Extraordinary Claims > Religion General Discussion

US religious membership falls below 50%

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Hydra009:



--- Quote ---In 2020, 47% of Americans said they belonged to a church, synagogue or mosque, down from 50% in 2018 and 70% in 1999.
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--- Quote ---The decline in church membership is primarily a function of the increasing number of Americans who express no religious preference. Over the past two decades, the percentage of Americans who do not identify with any religion has grown from 8% in 1998-2000 to 13% in 2008-2010 and 21% over the past three years.
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--- Quote ---Church membership is strongly correlated with age, as 66% of traditionalists -- U.S. adults born before 1946 -- belong to a church, compared with 58% of baby boomers, 50% of those in Generation X and 36% of millennials.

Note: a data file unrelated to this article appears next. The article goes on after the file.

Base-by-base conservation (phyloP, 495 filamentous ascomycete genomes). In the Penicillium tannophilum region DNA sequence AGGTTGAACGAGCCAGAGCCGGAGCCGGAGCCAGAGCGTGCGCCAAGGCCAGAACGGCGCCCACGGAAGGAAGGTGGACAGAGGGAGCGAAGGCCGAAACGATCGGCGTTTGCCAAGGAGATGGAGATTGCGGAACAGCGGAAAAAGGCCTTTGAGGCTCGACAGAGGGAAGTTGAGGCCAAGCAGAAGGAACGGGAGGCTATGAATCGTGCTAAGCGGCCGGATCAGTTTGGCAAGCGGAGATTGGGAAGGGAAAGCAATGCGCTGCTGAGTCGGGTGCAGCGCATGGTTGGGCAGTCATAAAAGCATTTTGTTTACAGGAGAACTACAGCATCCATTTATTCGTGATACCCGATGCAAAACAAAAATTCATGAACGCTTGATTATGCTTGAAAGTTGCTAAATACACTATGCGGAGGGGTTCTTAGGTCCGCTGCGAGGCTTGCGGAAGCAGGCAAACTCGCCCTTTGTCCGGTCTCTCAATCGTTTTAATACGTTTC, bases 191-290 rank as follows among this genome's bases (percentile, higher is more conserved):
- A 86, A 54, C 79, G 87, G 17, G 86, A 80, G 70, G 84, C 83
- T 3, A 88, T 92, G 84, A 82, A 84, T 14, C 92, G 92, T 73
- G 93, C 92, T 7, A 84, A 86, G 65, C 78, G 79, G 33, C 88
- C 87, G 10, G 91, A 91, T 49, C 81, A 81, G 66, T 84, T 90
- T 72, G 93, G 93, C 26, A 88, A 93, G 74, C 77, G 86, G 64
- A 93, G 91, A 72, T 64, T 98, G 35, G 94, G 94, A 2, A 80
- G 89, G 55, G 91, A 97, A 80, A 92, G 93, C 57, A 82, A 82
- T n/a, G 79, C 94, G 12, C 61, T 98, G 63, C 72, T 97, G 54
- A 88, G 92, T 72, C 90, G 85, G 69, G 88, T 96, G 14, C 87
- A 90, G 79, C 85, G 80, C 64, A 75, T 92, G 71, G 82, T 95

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Still, population replacement doesn't fully explain the decline in church membership, as adults in the older generations have shown roughly double-digit decreases from two decades ago.
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Over the past two decades, declines in church membership have been greater among Eastern residents and Democrats. Still, political independents have lower rates of church membership than Democrats do.  The smaller declines seen among conservatives and other subgroups are largely attributable to more modest change among older generations within those groups.
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Liberals are, unsurprisingly, least likely to attend religious services and conservatives most likely, with moderates splitting the diff.

Both coasts are much lower than their Southern and Midwestern counterparts, though all four regions dropped significantly.

Interestingly, people who aren't college graduates are slightly less likely to attend than college grads.  That's certainly a reversal of expectation.  Maybe it's related to either age or income.